Emergency contraception ec and the prevention of unintended pregnancy
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1. Emergency Contraception (EC) and the Prevention of Unintended Pregnancy. Kenneth D. Rosenberg, MD, MPH Oregon Office of Family Health Portland, Oregon 8 th Annual MCH Epidemiology Conference December 12, 2002 Clearwater Beach, Florida. 2.

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Emergency Contraception (EC) and the Prevention of Unintended Pregnancy

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Emergency contraception ec and the prevention of unintended pregnancy

1

Emergency Contraception (EC) and the Prevention of Unintended Pregnancy

Kenneth D. Rosenberg, MD, MPH Oregon Office of Family Health

Portland, Oregon

8th Annual MCH Epidemiology Conference

December 12, 2002

Clearwater Beach, Florida


Why is emergency contraception needed

2

Why Is Emergency Contraception Needed?

  • About 10 million couples have sexual intercourse every night in America

  • Approximately 27,000 condoms break or slip

  • Even perfect contraceptors can and do experience contraceptive failure

    • Others may fail to use contraception at all

Source:Trussell & Kowal, 1998.


Unintended pregnancy

3

Unintended Pregnancy

  • Pregnancy that is unwanted or mistimed at conception

  • Approximately half of all unintended pregnancies end in abortion

  • Greater risks for mother

    • depression, physical abuse, risk of not achieving educational, financial, career goals, relationship challenges

  • Greater risks for child

    • low birthweight, infant mortality, abuse, neglect

Source:Institute of Medicine, 1995.


The institute of medicine recommends that the nation adopt a new social norm

4

The Institute of Medicine Recommends That the Nation Adopt a New Social Norm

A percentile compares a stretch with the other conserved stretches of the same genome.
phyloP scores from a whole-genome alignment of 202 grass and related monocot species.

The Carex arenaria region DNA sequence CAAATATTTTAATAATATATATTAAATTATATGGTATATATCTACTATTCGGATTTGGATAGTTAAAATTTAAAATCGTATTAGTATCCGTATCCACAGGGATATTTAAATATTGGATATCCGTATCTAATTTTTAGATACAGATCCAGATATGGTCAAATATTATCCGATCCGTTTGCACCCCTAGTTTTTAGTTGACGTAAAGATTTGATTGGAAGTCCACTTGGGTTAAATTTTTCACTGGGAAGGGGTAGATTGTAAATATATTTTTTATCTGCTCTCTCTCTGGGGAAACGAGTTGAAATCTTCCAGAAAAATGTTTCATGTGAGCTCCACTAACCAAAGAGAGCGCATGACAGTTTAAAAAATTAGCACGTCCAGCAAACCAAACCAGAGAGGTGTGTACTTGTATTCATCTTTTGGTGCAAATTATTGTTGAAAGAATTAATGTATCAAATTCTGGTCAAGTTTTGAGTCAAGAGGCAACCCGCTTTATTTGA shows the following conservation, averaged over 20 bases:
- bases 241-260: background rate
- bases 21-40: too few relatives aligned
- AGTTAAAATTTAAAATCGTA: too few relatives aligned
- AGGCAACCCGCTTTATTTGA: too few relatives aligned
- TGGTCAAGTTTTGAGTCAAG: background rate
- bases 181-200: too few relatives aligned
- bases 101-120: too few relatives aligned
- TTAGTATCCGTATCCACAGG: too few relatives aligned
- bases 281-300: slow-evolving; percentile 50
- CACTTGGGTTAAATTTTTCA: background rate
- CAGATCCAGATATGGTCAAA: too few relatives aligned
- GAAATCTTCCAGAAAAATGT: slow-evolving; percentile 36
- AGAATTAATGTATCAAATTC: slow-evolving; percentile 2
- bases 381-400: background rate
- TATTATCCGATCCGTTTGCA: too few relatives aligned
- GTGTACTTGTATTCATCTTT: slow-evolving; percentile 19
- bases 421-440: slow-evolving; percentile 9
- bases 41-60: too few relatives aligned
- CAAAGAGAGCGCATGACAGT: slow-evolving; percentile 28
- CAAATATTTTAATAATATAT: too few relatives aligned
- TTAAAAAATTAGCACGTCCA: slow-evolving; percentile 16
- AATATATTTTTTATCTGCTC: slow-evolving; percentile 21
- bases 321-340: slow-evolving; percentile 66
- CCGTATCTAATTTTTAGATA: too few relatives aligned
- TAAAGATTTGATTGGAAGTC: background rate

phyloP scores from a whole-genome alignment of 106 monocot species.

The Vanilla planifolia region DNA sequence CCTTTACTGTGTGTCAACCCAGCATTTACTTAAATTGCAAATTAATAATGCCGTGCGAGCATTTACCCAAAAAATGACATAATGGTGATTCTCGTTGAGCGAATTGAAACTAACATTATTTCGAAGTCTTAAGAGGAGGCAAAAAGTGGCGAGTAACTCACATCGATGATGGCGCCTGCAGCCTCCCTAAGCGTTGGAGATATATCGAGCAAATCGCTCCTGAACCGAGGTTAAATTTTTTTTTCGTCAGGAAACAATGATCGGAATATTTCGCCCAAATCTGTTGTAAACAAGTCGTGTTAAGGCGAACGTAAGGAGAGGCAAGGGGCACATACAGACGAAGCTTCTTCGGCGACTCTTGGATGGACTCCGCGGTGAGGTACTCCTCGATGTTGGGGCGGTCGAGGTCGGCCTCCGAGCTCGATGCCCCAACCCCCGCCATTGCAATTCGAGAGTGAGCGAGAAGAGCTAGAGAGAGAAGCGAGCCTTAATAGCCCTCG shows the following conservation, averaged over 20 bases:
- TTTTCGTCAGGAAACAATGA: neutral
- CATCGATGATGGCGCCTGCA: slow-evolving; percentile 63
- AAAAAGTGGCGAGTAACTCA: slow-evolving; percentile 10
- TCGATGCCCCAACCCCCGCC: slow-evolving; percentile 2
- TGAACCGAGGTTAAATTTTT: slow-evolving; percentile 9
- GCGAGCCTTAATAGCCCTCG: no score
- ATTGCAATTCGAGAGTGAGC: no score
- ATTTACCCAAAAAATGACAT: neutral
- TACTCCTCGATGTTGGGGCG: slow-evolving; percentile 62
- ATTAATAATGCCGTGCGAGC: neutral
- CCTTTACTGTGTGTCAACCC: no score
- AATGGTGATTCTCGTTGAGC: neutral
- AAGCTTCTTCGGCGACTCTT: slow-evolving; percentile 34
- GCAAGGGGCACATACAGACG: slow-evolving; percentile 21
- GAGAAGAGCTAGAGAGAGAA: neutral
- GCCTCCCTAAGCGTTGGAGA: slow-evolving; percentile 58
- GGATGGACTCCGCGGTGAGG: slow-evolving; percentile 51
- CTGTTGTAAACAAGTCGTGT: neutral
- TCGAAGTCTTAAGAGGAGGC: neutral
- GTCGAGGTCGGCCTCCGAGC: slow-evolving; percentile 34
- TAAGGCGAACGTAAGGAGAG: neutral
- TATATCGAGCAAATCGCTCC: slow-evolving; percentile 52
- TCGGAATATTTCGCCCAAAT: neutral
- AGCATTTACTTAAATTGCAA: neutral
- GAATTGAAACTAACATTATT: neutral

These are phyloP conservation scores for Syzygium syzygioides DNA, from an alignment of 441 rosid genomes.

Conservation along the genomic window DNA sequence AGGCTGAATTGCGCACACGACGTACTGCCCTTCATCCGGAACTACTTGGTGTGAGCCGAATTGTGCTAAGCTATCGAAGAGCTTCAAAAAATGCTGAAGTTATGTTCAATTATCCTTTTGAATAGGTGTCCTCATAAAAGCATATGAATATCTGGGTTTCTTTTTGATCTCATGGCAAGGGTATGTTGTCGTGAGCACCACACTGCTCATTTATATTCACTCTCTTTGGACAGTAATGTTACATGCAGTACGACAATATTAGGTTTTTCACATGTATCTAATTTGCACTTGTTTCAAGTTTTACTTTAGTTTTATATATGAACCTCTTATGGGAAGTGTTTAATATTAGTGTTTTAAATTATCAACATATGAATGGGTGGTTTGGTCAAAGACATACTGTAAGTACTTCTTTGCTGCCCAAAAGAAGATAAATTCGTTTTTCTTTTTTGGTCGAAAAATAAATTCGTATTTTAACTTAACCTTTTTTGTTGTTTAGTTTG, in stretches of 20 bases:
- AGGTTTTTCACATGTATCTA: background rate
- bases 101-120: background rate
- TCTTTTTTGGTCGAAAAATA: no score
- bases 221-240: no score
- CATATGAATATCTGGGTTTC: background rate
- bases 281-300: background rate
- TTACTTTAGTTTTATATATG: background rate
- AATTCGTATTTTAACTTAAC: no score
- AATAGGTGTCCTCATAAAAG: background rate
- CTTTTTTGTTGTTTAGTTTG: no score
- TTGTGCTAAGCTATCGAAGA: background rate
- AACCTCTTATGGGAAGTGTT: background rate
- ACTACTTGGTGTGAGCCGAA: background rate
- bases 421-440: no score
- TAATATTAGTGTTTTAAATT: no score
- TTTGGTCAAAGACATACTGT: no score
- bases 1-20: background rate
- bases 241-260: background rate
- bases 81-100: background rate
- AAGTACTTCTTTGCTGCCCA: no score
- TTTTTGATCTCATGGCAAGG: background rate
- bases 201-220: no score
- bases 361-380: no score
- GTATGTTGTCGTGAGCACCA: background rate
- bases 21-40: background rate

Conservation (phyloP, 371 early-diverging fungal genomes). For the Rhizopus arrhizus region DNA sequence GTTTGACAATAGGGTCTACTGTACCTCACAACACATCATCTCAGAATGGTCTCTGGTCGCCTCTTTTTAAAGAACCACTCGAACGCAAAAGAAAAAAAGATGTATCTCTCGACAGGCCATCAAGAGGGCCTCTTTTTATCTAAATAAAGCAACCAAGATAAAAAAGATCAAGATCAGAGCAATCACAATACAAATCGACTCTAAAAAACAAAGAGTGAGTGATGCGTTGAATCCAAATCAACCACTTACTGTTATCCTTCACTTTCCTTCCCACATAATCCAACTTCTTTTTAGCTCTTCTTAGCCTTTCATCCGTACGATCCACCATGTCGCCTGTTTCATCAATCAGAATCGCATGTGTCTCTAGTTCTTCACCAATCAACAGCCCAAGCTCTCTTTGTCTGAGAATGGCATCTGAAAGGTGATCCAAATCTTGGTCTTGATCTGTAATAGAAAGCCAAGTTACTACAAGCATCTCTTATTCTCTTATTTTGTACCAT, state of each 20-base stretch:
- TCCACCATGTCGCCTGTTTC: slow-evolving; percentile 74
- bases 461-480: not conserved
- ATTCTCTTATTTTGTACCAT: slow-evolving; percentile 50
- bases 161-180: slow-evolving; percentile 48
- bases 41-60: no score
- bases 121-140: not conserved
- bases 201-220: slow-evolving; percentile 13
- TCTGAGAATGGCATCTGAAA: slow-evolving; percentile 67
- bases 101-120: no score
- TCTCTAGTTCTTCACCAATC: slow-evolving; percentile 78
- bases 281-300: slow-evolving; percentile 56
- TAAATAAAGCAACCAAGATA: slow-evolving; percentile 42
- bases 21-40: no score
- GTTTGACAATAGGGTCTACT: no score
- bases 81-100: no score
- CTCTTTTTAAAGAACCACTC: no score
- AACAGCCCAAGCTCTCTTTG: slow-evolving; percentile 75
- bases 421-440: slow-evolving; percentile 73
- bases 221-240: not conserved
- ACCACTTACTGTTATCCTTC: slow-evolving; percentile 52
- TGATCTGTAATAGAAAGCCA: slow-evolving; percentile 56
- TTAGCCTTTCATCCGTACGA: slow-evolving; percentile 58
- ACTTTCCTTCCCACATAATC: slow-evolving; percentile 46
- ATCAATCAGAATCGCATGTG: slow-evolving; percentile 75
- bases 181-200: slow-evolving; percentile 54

All pregnancies should be intended – that is, they should be consciously and clearly desired at the time of conception.

Source:Institute of Medicine, 1995.


Current proportion of unintended pregnancy

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Current Proportion of Unintended Pregnancy

United States: 49%

Oregon: 51%

43% of live births

95% of abortions

Source:Henshaw, 1998, Oregon Health Division, 1997.


What is emergency contraception

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What Is Emergency Contraception?

  • Emergency Contraceptive Pills (ECPs)

    • Have been in use since the 1960s

    • Often referred to as “the morning-after pill”

  • IUD Insertion

    • Within 5 days (120 hours) of unprotected sex

    • Can also be a long-term contraceptive method


Emergency contraceptive pills

7

Emergency Contraceptive Pills

  • Consist of two doses of the same hormones found in birth control pills

  • Must be taken within three days (72 hours) of unprotected sex

  • Can be used to prevent pregnancy AFTER unprotected sex


Emergency contraception ec and the prevention of unintended pregnancy

ECPs Can Be Used Any Time Unprotected Intercourse Has Occurred

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  • A woman was raped

  • No contraception used

  • Condom slipped, leaked, or broke

  • Diaphragm or cervical cap inserted incorrectly, removed too soon, or torn

  • Two consecutive birth control pills were missed

  • An IUD was partially or totally expelled

  • A three-month contraceptive injection was missed by more than two weeks

  • A one-month contraceptive injection was missed by more than three days


Limitations of ecps

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Limitations of ECPs

  • ECPs are not a good long-term method of contraception

    • Should be used as a bridge to a regular form of birth control

  • ECPs do not protect against STDs


Are ecps safe

10

Are ECPs Safe?

  • ECPs are safe and easy to use

    • The amount of active ingredient (hormone) is small

    • Short-term use

  • Repeated use is safe

Source: WHO, 1996.


Emergency contraception ec and the prevention of unintended pregnancy

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What if a Woman Is Already Pregnant?

  • ECPs cannot dislodge an established pregnancy

    • They do not cause abortion

  • ECPs do not affect fetal development

Source: Lancet, 1998.


Two types of ecps